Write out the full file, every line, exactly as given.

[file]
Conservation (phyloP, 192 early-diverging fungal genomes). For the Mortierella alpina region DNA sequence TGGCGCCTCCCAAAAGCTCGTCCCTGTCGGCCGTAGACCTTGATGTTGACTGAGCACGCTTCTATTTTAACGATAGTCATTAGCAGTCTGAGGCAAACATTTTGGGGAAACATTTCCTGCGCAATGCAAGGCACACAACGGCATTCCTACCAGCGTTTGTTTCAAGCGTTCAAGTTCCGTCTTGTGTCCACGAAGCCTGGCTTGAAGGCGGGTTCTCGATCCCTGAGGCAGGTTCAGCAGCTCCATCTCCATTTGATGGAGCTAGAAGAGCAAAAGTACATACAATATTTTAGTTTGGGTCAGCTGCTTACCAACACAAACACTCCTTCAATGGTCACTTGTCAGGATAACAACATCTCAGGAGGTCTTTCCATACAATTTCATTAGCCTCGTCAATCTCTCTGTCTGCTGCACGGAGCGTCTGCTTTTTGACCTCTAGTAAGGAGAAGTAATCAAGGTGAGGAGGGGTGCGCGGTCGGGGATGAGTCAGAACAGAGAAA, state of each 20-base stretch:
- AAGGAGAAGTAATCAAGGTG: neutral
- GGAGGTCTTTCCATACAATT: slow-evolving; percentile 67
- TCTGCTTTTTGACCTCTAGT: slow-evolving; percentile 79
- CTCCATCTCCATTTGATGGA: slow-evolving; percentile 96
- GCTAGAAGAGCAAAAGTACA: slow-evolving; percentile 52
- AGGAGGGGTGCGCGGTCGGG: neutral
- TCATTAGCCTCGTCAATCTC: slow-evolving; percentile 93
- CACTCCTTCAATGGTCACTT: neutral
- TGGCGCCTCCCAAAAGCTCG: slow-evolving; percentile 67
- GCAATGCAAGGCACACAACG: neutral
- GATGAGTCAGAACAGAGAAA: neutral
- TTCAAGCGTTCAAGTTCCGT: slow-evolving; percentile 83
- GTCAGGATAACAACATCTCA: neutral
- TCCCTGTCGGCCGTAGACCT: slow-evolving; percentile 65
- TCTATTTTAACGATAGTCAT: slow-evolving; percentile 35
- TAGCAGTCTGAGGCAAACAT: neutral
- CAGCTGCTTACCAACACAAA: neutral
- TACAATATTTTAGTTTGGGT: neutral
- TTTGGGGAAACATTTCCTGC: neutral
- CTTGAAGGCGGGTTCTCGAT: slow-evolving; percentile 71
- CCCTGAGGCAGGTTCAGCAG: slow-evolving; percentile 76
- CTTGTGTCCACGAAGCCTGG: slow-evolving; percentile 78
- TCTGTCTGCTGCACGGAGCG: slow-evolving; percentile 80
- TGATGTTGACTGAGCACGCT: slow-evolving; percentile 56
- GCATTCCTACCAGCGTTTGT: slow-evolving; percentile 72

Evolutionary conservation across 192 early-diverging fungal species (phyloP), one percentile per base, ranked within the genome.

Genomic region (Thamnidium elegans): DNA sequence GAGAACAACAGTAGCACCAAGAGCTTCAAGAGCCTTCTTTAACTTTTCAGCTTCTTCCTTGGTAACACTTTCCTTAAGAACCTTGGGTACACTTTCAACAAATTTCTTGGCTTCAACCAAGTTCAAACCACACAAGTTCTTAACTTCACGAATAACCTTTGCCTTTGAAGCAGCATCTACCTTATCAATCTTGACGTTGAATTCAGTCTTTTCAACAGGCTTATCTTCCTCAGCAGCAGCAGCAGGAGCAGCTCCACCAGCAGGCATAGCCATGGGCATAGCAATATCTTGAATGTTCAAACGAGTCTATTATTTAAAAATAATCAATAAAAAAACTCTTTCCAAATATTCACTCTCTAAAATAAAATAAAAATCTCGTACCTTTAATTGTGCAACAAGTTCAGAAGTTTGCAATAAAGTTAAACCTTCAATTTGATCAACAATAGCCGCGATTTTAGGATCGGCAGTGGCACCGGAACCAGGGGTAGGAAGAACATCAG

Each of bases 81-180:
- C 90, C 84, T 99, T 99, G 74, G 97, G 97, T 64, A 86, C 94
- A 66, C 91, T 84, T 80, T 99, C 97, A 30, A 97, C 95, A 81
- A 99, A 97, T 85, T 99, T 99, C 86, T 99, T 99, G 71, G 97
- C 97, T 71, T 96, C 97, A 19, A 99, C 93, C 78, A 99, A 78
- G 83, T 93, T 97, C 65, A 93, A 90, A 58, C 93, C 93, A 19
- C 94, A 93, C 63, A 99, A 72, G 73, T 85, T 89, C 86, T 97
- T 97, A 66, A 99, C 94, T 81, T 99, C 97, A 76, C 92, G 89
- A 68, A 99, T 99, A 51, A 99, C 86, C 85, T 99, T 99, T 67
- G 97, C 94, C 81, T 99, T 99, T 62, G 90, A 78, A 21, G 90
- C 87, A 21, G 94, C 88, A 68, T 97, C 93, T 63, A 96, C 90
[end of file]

Conservation (phyloP, 192 early-diverging fungal genomes). For the Mortierella alpina region DNA sequence TGGCGCCTCCCAAAAGCTCGTCCCTGTCGGCCGTAGACCTTGATGTTGACTGAGCACGCTTCTATTTTAACGATAGTCATTAGCAGTCTGAGGCAAACATTTTGGGGAAACATTTCCTGCGCAATGCAAGGCACACAACGGCATTCCTACCAGCGTTTGTTTCAAGCGTTCAAGTTCCGTCTTGTGTCCACGAAGCCTGGCTTGAAGGCGGGTTCTCGATCCCTGAGGCAGGTTCAGCAGCTCCATCTCCATTTGATGGAGCTAGAAGAGCAAAAGTACATACAATATTTTAGTTTGGGTCAGCTGCTTACCAACACAAACACTCCTTCAATGGTCACTTGTCAGGATAACAACATCTCAGGAGGTCTTTCCATACAATTTCATTAGCCTCGTCAATCTCTCTGTCTGCTGCACGGAGCGTCTGCTTTTTGACCTCTAGTAAGGAGAAGTAATCAAGGTGAGGAGGGGTGCGCGGTCGGGGATGAGTCAGAACAGAGAAA, state of each 20-base stretch:
- AAGGAGAAGTAATCAAGGTG: neutral
- GGAGGTCTTTCCATACAATT: slow-evolving; percentile 67
- TCTGCTTTTTGACCTCTAGT: slow-evolving; percentile 79
- CTCCATCTCCATTTGATGGA: slow-evolving; percentile 96
- GCTAGAAGAGCAAAAGTACA: slow-evolving; percentile 52
- AGGAGGGGTGCGCGGTCGGG: neutral
- TCATTAGCCTCGTCAATCTC: slow-evolving; percentile 93
- CACTCCTTCAATGGTCACTT: neutral
- TGGCGCCTCCCAAAAGCTCG: slow-evolving; percentile 67
- GCAATGCAAGGCACACAACG: neutral
- GATGAGTCAGAACAGAGAAA: neutral
- TTCAAGCGTTCAAGTTCCGT: slow-evolving; percentile 83
- GTCAGGATAACAACATCTCA: neutral
- TCCCTGTCGGCCGTAGACCT: slow-evolving; percentile 65
- TCTATTTTAACGATAGTCAT: slow-evolving; percentile 35
- TAGCAGTCTGAGGCAAACAT: neutral
- CAGCTGCTTACCAACACAAA: neutral
- TACAATATTTTAGTTTGGGT: neutral
- TTTGGGGAAACATTTCCTGC: neutral
- CTTGAAGGCGGGTTCTCGAT: slow-evolving; percentile 71
- CCCTGAGGCAGGTTCAGCAG: slow-evolving; percentile 76
- CTTGTGTCCACGAAGCCTGG: slow-evolving; percentile 78
- TCTGTCTGCTGCACGGAGCG: slow-evolving; percentile 80
- TGATGTTGACTGAGCACGCT: slow-evolving; percentile 56
- GCATTCCTACCAGCGTTTGT: slow-evolving; percentile 72

Evolutionary conservation across 192 early-diverging fungal species (phyloP), one percentile per base, ranked within the genome.

Genomic region (Thamnidium elegans): DNA sequence GAGAACAACAGTAGCACCAAGAGCTTCAAGAGCCTTCTTTAACTTTTCAGCTTCTTCCTTGGTAACACTTTCCTTAAGAACCTTGGGTACACTTTCAACAAATTTCTTGGCTTCAACCAAGTTCAAACCACACAAGTTCTTAACTTCACGAATAACCTTTGCCTTTGAAGCAGCATCTACCTTATCAATCTTGACGTTGAATTCAGTCTTTTCAACAGGCTTATCTTCCTCAGCAGCAGCAGCAGGAGCAGCTCCACCAGCAGGCATAGCCATGGGCATAGCAATATCTTGAATGTTCAAACGAGTCTATTATTTAAAAATAATCAATAAAAAAACTCTTTCCAAATATTCACTCTCTAAAATAAAATAAAAATCTCGTACCTTTAATTGTGCAACAAGTTCAGAAGTTTGCAATAAAGTTAAACCTTCAATTTGATCAACAATAGCCGCGATTTTAGGATCGGCAGTGGCACCGGAACCAGGGGTAGGAAGAACATCAG

Each of bases 81-180:
- C 90, C 84, T 99, T 99, G 74, G 97, G 97, T 64, A 86, C 94
- A 66, C 91, T 84, T 80, T 99, C 97, A 30, A 97, C 95, A 81
- A 99, A 97, T 85, T 99, T 99, C 86, T 99, T 99, G 71, G 97
- C 97, T 71, T 96, C 97, A 19, A 99, C 93, C 78, A 99, A 78
- G 83, T 93, T 97, C 65, A 93, A 90, A 58, C 93, C 93, A 19
- C 94, A 93, C 63, A 99, A 72, G 73, T 85, T 89, C 86, T 97
- T 97, A 66, A 99, C 94, T 81, T 99, C 97, A 76, C 92, G 89
- A 68, A 99, T 99, A 51, A 99, C 86, C 85, T 99, T 99, T 67
- G 97, C 94, C 81, T 99, T 99, T 62, G 90, A 78, A 21, G 90
- C 87, A 21, G 94, C 88, A 68, T 97, C 93, T 63, A 96, C 90